The Watch – virtual worlds in the news

1. Digital Spy (UK) – Feature: No Place Like Home. “icture the scene: you boot up the PlayStation 3 to arrive in a plaza brimming with people: avatars sculpted to pixel perfection, ripe with insightful conversation. Spotting your friends’ avatars in the distance, you take to the arcade, play a few frames of pool then seamlessly launch into a game of your choice, and later, spruce up your apartment with your game trophies for everyone to see.”

2. MSNBC (USA) – Disney’s Penguin spreads its wings globally. “Every kid in Brazil will have an igloo to live in if the Walt Disney Co. has its way. The Mouse House isn’t trying to bring a new Ice Age to the biggest country in South America; the igloo is a digital fixture of Club Penguin, a virtual world for which Disney paid $350 million 18 months ago, a deal that could cost another $350 million if the property hits performance targets. Its first non-English-language version, operating out of Sao Paulo, launched in November.”

3. Fox News (USA) – Gaza Conflict Moves to Virtual World. “A shadow war between pro-Israeli and pro-Hamas forces is taking place on the Internet — and it is getting fierce. If you’re one of millions of Americans who use social-networking sites such as Facebook and Twitter or participate in virtual worlds like “Second Life,” don’t be surprised if you get sucked into a war thousands of miles away in Gaza.”

4. (UK) – EA finds a new Home on PS3. “EA has announced its initial plans for the PlayStation Home Beta on PlayStation 3, beginning the spring launch of the EA Sports Complex within the Home virtual world. “We’re proud to support the PlayStation Home Beta with a very robust offering from EA Sports,” said Peter Moore, president of EA Sports. “As part of our continued commitment to the connected experience and the digitisation of our business, the EA Sports Complex is a rich new online environment that presents a compelling and immersive social gaming experience for the global sports audience.”

5. VentureBeat (USA) – CES: Mattel revamps web sites and launches digital toys. “Digital toys and web sites for kids have had a mixed history. But the future is so full of techno-savvy kids that toy makers are finding they have no choice but to move into the digital realm by providing better online entertainment as well as digital toys in the physical world.”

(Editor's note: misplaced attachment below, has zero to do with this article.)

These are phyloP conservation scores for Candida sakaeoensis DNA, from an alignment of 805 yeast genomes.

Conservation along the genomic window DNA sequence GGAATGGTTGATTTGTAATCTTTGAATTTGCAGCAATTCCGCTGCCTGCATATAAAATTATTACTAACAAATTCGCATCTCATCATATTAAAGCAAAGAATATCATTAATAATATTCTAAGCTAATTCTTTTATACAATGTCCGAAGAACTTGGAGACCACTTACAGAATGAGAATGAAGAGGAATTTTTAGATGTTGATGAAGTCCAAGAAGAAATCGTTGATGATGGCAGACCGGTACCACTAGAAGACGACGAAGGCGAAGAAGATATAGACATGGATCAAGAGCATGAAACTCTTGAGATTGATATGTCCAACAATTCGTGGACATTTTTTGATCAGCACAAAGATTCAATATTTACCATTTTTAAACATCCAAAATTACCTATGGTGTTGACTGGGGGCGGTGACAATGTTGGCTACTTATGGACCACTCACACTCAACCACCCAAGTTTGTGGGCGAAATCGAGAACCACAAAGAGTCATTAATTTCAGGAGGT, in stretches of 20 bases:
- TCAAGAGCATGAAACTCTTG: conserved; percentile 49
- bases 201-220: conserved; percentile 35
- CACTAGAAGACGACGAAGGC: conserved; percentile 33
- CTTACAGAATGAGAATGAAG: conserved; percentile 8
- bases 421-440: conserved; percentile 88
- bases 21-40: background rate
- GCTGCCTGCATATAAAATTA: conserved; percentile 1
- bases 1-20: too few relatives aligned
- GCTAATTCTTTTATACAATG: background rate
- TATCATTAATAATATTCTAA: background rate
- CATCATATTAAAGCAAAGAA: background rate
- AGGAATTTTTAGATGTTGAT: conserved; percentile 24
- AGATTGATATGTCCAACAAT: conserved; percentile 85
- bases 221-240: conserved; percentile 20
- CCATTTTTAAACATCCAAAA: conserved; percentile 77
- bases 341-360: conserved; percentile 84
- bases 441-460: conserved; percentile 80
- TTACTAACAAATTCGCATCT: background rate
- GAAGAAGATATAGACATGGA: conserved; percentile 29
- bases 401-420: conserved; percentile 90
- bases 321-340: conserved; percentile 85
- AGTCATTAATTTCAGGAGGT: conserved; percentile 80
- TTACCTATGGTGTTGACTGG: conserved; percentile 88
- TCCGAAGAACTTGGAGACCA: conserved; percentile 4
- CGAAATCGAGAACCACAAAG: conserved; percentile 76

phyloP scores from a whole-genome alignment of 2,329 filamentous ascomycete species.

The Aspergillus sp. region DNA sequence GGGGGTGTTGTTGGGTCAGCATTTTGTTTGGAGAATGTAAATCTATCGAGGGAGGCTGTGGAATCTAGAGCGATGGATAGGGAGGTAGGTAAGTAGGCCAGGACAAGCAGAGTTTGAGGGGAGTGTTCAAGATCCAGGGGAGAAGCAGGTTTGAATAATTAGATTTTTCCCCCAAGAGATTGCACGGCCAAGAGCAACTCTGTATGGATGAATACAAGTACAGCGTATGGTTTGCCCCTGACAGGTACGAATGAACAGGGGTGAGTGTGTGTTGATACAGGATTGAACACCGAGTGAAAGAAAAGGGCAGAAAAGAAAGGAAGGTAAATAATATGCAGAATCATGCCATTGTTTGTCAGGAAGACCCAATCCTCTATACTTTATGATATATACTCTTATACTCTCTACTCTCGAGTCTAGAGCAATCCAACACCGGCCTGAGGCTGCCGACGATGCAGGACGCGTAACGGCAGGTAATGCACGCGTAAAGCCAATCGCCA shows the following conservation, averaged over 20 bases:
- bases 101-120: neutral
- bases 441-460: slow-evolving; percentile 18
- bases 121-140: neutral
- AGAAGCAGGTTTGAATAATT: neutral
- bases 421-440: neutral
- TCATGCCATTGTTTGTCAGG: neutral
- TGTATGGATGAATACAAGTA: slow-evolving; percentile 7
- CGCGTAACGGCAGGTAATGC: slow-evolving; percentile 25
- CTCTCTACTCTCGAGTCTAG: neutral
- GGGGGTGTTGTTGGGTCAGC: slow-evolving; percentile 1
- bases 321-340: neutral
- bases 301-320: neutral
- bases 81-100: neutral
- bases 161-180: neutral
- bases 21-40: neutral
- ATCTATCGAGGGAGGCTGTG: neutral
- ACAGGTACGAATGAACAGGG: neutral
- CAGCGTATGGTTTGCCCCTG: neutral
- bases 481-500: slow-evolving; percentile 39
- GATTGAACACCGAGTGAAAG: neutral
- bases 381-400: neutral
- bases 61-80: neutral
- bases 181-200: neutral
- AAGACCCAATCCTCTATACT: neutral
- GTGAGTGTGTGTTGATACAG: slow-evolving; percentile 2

6. CNET (USA) – MindArk creates ‘Entropia Universe’ planet as independent company. “MindArk, the developer of the science fiction-based virtual world, Entropia Universe, has announced that it is spinning off the functional game side of its business into a separate company. Known as First Planet Company, the new entity will be a stand-alone company that will run the actual virtual world, which it is calling Planet Calypso. MindArk will continue to operate the platform side of its business, focusing on tools that it can make available to partners looking for a custom virtual world.”

7. Massively (USA) – Does virtual learning have to be dreadful? “Australia’s School of the Air programs have been among the most lauded distance education schemes for more than 50 years. In response to a scattered population in a less than hospitable environment and with a lack of nearby population centers and facilities, the School of the Air provided education for isolated children. The original School of the Air was opened in 1951, but had been broadcasting school lessons from the Royal Flying Doctor Service for some years prior to that. The School of the Air programs still operate today, as there are students living more than 800 kilometres (more than 500 miles) away from the nearest school.”

8. Network World (USA) – Lenovo buys into Nortel virtual shopping app. “Nortel this week said it landed PC maker Lenovo as a customer for its virtual world business application. The win comes a little over a year after Nortel announced incubation efforts to develop web.alive, a collaborative, browser-based application for enterprises that provides an interactive 3D experience with voice, graphics and avatars. Web.alive is designed to facilitate internal collaboration and customer interactions over the Web and in real time.”

9. Silicon Valley Insider (USA) – Is Second Life An Acquisition Target? No “When Cory Ondrejka talks about Second Life, we listen: The former Linden Lab CTO built a huge swath of Second Life’s technology single-handed, until he was fired after a falling out with Second Life founder Philip Rosedale, ending up at EMI Music. So when Cory (who likely still has a stake in Linden) said among his other “predictions for 2009” that Second Life would be acquired, virtual worlds-loving corners of the blogosphere lit up. Seems to us Cory still succumbs to the classic dot-com delusion: Saying “we’re awesome and deserve to be rich!” rather than asking “who might be interested in buying our service and what might they pay?”

10. Kotaku (USA) – Second-Life Hooker Bares All. “We have street prostitution here in Italy, and I have always wanted to be one of them,” says “Palela Anderson,” who is a high priced escort in Second Life. “As a teenager I would watch these sexy women walking the streets, waiting for the cars to stop, teasing the guys, and then hopping in and getting out sometime later,” she says in an interview posted to IGN’s Green Pixels. “I’m not sure why I find it such a turn-on. I think it’s because when a man will pay to have you, you know he really desires you. It’s proof that you’re really wanted.”

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